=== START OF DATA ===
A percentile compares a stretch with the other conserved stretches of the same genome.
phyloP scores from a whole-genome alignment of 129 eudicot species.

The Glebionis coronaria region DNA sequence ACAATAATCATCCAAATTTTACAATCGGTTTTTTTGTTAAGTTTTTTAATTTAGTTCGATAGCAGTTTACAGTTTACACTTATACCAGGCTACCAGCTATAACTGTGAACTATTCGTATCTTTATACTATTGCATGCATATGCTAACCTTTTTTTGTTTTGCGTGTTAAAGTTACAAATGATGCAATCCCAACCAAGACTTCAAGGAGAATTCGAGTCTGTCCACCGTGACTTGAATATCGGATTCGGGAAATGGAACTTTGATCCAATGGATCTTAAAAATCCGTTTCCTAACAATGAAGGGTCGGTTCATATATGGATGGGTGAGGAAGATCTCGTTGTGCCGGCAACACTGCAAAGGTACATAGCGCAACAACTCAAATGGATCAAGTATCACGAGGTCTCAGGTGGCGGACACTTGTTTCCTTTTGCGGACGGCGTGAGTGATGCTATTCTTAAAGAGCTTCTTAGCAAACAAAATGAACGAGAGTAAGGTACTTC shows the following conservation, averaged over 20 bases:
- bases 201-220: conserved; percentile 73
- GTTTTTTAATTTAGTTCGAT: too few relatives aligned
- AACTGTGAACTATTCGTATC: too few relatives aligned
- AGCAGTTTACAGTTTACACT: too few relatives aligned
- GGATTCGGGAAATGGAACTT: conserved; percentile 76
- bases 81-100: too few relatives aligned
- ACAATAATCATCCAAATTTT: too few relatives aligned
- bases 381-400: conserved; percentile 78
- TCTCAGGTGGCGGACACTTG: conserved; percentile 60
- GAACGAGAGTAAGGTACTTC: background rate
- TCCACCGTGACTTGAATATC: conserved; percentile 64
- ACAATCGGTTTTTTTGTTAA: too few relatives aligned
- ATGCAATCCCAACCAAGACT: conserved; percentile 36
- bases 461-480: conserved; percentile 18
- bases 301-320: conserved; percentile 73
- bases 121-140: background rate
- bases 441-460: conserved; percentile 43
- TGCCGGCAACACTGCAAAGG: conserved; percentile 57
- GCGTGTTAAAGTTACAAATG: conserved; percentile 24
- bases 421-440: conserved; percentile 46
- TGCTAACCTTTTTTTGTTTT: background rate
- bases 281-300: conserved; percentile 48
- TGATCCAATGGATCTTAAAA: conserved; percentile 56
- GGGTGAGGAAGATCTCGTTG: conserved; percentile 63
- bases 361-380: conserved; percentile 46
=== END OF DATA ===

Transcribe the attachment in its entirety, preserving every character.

A percentile compares a stretch with the other conserved stretches of the same genome.
phyloP scores from a whole-genome alignment of 129 eudicot species.

The Glebionis coronaria region DNA sequence ACAATAATCATCCAAATTTTACAATCGGTTTTTTTGTTAAGTTTTTTAATTTAGTTCGATAGCAGTTTACAGTTTACACTTATACCAGGCTACCAGCTATAACTGTGAACTATTCGTATCTTTATACTATTGCATGCATATGCTAACCTTTTTTTGTTTTGCGTGTTAAAGTTACAAATGATGCAATCCCAACCAAGACTTCAAGGAGAATTCGAGTCTGTCCACCGTGACTTGAATATCGGATTCGGGAAATGGAACTTTGATCCAATGGATCTTAAAAATCCGTTTCCTAACAATGAAGGGTCGGTTCATATATGGATGGGTGAGGAAGATCTCGTTGTGCCGGCAACACTGCAAAGGTACATAGCGCAACAACTCAAATGGATCAAGTATCACGAGGTCTCAGGTGGCGGACACTTGTTTCCTTTTGCGGACGGCGTGAGTGATGCTATTCTTAAAGAGCTTCTTAGCAAACAAAATGAACGAGAGTAAGGTACTTC shows the following conservation, averaged over 20 bases:
- bases 201-220: conserved; percentile 73
- GTTTTTTAATTTAGTTCGAT: too few relatives aligned
- AACTGTGAACTATTCGTATC: too few relatives aligned
- AGCAGTTTACAGTTTACACT: too few relatives aligned
- GGATTCGGGAAATGGAACTT: conserved; percentile 76
- bases 81-100: too few relatives aligned
- ACAATAATCATCCAAATTTT: too few relatives aligned
- bases 381-400: conserved; percentile 78
- TCTCAGGTGGCGGACACTTG: conserved; percentile 60
- GAACGAGAGTAAGGTACTTC: background rate
- TCCACCGTGACTTGAATATC: conserved; percentile 64
- ACAATCGGTTTTTTTGTTAA: too few relatives aligned
- ATGCAATCCCAACCAAGACT: conserved; percentile 36
- bases 461-480: conserved; percentile 18
- bases 301-320: conserved; percentile 73
- bases 121-140: background rate
- bases 441-460: conserved; percentile 43
- TGCCGGCAACACTGCAAAGG: conserved; percentile 57
- GCGTGTTAAAGTTACAAATG: conserved; percentile 24
- bases 421-440: conserved; percentile 46
- TGCTAACCTTTTTTTGTTTT: background rate
- bases 281-300: conserved; percentile 48
- TGATCCAATGGATCTTAAAA: conserved; percentile 56
- GGGTGAGGAAGATCTCGTTG: conserved; percentile 63
- bases 361-380: conserved; percentile 46